to review the current state of trust in nutrition science and to provide recommendations regarding how to work collaboratively with various stakeholders across sectors and disciplines while maintaining transparency and scientific rigor in nutrition science to uphold the trust of all stakeholders.
ASN is in the process of implementing the best practice recommendations to ensure better trust in ASN and nutrition science, with the help of an Implementation Advisory Group and ASN committees. Stakeholder input is appreciated throughout this process via firstname.lastname@example.org.
An in-person kick-off meeting was held on April 25, 2016, following a March 2016 introductory conference call. Regular calls of the panel were held throughout 2016 and 2017, with an update provided to ASN members and other attendees during the April 2017 Experimental Biology meeting. The panel finished report writing in early 2018.
This presentation is freely available on ASN on Demand.
The Panel’s report “Best Practices in Nutrition Science to Earn and Keep the Public’s Trust” and its recommendations, which are based on a comprehensive literature review, are published in the American Journal of Clinical Nutrition along with accompanying commentary by Past President Catherine J. Field, “Ensuring Trust in Nutrition Science: Request for Stakeholder Input.”
Internally, ASN committees review the recommendations and develop implementation plans
Approval is based on ASN committee’s draft implementation plans developed with stakeholder feedback received.
ASN should develop a rigorous, transparent approach to co-sponsoring and managing all activities financially supported by “entities and/or individuals at interest.” Key to the second alternative are management approaches intended to minimize bias and enhance transparency such as the establishment of an independent advisory group reporting directly to the ASN Board and charged with reviewing proposed activities co-sponsored by entities and/or individuals at interest and the development and implementation of guidelines for avoiding conflicts of interests of individuals.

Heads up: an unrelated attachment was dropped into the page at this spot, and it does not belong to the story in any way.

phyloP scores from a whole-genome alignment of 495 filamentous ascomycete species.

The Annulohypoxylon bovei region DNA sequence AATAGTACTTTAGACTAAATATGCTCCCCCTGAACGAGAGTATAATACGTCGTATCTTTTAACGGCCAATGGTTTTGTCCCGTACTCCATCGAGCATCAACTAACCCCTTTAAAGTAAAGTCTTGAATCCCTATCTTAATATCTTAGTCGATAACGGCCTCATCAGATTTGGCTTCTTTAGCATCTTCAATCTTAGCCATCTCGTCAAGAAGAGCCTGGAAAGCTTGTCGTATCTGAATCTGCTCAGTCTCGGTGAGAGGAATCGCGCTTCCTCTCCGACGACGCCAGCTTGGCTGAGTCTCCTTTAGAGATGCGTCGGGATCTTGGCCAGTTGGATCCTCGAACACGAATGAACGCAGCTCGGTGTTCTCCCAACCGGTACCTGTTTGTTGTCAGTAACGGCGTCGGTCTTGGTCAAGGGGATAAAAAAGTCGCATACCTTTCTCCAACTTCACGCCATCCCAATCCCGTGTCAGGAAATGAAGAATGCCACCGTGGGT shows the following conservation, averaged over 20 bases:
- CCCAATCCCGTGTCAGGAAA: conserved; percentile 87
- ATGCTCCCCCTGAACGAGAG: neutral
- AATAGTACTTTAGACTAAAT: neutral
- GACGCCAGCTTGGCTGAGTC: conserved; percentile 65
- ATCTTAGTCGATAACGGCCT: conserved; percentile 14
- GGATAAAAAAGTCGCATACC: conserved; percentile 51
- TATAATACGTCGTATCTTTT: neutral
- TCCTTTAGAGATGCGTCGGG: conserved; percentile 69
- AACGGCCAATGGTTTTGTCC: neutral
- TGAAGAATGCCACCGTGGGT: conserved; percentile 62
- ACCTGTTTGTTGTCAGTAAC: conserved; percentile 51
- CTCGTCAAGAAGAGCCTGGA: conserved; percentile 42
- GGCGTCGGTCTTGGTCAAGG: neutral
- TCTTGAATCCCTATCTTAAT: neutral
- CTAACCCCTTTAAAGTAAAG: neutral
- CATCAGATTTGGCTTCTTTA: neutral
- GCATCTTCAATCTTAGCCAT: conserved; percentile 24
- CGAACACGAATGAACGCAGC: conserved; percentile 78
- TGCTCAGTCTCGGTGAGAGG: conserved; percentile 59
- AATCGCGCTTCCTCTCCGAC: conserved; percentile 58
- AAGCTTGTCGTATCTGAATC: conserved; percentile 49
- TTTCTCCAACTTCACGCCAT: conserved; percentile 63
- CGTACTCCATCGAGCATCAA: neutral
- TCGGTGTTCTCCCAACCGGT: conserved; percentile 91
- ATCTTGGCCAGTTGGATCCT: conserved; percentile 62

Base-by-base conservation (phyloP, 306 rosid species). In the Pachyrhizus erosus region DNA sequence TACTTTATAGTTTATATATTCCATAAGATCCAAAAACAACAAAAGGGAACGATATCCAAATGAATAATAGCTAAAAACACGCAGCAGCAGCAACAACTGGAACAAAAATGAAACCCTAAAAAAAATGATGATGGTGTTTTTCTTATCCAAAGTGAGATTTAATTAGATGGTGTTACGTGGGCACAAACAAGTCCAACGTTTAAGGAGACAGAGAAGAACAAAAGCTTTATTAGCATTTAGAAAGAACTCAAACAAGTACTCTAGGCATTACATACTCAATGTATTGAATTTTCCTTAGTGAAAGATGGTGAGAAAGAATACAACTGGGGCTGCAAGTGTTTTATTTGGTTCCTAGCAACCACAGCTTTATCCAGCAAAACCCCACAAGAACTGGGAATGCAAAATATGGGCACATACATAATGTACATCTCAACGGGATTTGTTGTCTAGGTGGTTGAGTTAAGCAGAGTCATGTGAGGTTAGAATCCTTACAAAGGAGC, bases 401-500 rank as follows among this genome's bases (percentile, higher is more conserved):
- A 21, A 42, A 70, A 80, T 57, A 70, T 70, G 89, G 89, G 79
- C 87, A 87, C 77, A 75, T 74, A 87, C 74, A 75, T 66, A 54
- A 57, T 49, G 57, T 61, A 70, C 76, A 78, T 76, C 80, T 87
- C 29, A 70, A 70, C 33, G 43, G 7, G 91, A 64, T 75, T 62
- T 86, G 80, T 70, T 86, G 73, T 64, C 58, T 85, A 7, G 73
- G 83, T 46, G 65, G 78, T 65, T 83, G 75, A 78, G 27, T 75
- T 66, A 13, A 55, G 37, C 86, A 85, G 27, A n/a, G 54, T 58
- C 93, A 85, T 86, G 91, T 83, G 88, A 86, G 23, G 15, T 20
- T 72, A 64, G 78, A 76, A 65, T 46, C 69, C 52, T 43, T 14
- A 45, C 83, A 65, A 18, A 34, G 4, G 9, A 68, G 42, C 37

ASN publications should include a front-of-the-publication label that describes three key study characteristics: 1) the type of evidence presented in the study (e.g. observational, RCT, discovery, mechanistic, etc.), 2) the study finding’s most proper use(s) (e.g., draw conclusions/inform policy, hypothesis generation, or increase basic knowledge) and 3) the quality of evidence (Low or Moderate or High based on specified GRADE criteria).
ASN should bolster its efforts to engage the public and media in more effective dialogue among its members, the media, and the public.
ASN should develop guidelines for its members in managing and conducting nutrition research funded by entities at interest – often those with a financial stake in the outcomes of the funded work.
ASN should commission independent audits of its adherence to adopted policies and practices intended to heighten and maintain public trust in nutrition science.
ASN should develop comprehensive conflict of interest disclosure statements that cover financial and other conflict of interest sources that serve as a model in nutrition science for use by its members, other stakeholder groups, and staff.